1 TB portable USB SSD

Where is the best source for 2 of these for PC back up purposes . Toshiba - Samsung or what ?? They seem to vary between £40 ish to £300 ish (or more) Why is there such a difference , and are the dearer ones so much better ?
 
The difference in price could be to do with the read/write speed, whether it's USB2.0 or 3.0, whether it's in a sturdy aluminium case or a cheap plastic one etc. Or it could just be a classic case of paying for a name.

The going rate for most 1TB SSDs on Amazon seems to be around the £150 to £200 mark. I'm a bit skeptical of the £40 you've mentioned - are you sure that's not an HDD?

Don't think you'd go far wrong with this one based on the reviews anyway:
 

TrickyT

Member
just remember about backups. It depends on how important the data is?

There is no point having it on your PC and backed up to a portable device if both are in the same place. A theft or fire and they are both gone.

Online storage is good, but unless you are paying for 100% uptime (very rare) then you could lose everything in the (very unlikely) event of online failure and PC failure at the same time.

Trevor
 
There is no way you are gonna lose anything in a cloud service.

If you have precious photos or something burn them to a DVD and put them in a safe place.

There is no point in having a solid state backup drive connected by USB as the USB interface hasn't got a hope in hell of passing data to a SSD fast enough for the drive to make any noticeable difference to read or write speeds. Buy a mechanical HDD designed for backups.
 

shumungus

Member
Livestock Farmer
If you are going to back up at home then you will want a dual bay NAS drive:


Raid 10 configured (it does all this for you).

Otherwise if you lose a hard drive, you can lose everything.
Chris would you mind explaining (in lay mans terms) how you would set this up and how it would be beneficial in a small home network?
 

Chris F

Staff Member
Media
Location
Hammerwich
Chris would you mind explaining (in lay mans terms) how you would set this up and how it would be beneficial in a small home network?

It acts as a single drive on your network - so will appear as a letter (mine is Z:) and you can copy things to it and have folders on it, just like any other drive. But it has 2 hard discs in the device (mine actually has 4 and you can get them with more). When you set the device up (they is a wizard that guides you through the process) you select the level of protection you want. I use Raid 10, which means information is kept on both hard discs at the same time. Therefore if one drive fails (has happened to me twice in 7 years), you simply pull that drive out the front and put a new one in. It then spends a few hours rebuilding the content.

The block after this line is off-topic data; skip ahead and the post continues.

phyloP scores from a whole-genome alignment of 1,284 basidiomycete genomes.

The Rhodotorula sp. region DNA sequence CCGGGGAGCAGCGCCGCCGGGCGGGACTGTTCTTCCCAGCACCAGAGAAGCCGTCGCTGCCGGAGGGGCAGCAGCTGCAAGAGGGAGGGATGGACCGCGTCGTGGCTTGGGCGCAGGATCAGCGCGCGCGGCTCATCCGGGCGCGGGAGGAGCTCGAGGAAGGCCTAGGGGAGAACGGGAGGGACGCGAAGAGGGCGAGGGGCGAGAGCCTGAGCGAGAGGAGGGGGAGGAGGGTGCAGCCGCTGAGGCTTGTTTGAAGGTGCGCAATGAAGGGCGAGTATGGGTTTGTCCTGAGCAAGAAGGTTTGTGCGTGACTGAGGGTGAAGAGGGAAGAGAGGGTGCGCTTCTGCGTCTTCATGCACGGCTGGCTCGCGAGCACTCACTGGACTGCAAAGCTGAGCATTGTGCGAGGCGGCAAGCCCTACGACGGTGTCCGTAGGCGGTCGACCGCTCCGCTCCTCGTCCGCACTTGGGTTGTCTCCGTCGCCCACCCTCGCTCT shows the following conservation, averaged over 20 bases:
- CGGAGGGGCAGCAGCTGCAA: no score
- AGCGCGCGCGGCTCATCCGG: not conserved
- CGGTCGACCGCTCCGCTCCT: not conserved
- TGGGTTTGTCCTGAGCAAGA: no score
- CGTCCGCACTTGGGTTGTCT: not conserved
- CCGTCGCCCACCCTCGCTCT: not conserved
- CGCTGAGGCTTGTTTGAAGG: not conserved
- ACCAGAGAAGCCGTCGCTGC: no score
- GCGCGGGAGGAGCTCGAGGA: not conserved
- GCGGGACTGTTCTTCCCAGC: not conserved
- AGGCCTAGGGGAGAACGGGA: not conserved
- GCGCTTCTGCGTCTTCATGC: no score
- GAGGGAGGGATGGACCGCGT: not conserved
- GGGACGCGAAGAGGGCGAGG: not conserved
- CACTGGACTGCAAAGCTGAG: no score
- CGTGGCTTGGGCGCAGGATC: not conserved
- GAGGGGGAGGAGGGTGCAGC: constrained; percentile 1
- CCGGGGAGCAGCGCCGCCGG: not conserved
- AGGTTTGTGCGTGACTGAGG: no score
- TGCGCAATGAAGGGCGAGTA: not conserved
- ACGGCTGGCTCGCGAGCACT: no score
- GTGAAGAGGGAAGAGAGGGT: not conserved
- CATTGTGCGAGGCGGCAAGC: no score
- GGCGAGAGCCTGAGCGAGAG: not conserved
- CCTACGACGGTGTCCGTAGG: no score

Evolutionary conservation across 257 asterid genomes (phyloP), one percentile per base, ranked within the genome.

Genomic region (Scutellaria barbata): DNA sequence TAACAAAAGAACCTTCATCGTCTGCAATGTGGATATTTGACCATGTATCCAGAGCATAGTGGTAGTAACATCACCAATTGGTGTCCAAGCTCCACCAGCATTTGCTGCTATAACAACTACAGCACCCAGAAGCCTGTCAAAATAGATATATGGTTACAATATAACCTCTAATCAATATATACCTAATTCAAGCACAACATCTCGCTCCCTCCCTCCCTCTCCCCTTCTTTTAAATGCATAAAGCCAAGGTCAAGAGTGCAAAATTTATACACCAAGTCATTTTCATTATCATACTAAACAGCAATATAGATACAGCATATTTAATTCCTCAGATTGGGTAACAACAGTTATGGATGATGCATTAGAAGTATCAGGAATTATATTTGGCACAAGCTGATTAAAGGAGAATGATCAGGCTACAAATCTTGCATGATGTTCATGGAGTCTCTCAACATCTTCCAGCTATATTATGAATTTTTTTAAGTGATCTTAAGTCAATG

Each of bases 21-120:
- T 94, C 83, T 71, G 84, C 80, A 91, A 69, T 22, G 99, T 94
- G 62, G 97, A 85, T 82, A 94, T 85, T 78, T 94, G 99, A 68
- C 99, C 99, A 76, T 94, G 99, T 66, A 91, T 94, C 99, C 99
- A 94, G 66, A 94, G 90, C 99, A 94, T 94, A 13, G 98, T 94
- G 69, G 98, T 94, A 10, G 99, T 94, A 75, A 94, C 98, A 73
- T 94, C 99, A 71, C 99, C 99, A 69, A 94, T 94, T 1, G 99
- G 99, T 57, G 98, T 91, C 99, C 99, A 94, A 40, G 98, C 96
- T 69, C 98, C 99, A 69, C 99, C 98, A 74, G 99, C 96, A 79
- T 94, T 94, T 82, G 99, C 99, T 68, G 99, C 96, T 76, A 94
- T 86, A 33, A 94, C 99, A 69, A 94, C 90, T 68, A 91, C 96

The drive plugs into your router via a cat5 cable and has its own power cable. I suppose its like a computer without a screen and just there for storage. Really is a simple setup.

This is the model I have:


Benefits - you can keep everything on these drives, so nothing needs to be kept on a computer. Makes it harder to lose data. Although in theory someone could steal the whole drive. I put mine in the safe when I go away,
 

Cowabunga

Member
Location
Ceredigion,Wales
There is no way you are gonna lose anything in a cloud service.

If you have precious photos or something burn them to a DVD and put them in a safe place.

There is no point in having a solid state backup drive connected by USB as the USB interface hasn't got a hope in hell of passing data to a SSD fast enough for the drive to make any noticeable difference to read or write speeds. Buy a mechanical HDD designed for backups.
I beg to differ. Canon Cloud Services has just lost thousands of people's archived files due to someone's coding error. This is fresh news in these last ten days. No way of getting them back whatsoever as they have been permanently deleted.

DVD's are so last decade! They are not reliable and do not provide reliable long term storage. They can degrade with time.

There are several types of USB and if the common ASB A type is used it will not transfer faster than a standard mechanical hard drive can handle, however USB 3.0 or 3.1 with the blue tab certainly can and USB C even faster and some USB C may now even be Thunderbolt ports [they look the same] which can transfer at speeds that can make good use of an SSD's speed.
 
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Why SSD "for back up purposes"?
An HDD would do for that and me loads cheaper.
I think you're probably right about SSD/ HDD, , I'll look further into it . Thanks all for the input (as usual , very helpful )
Excuse the ignorance but the drive I was on about was indeed HDD and NOT SSD , and yes , certainly OK for what I need. (speed and capacity )
 
Good luck trying to get data delivered to a solid state drive with any intention of saturating it to the point the drive is the physical limitation.

DVDs degrading- if they are correctly stored and not abused the manufacturers state that they should have a reasonable 20-30 year lifespan, obviously pressed versions will outlive these easily. In any event they will be far safer than any solid state drive, I bet a mechanical disk drive has a similar life expectancy all things considered.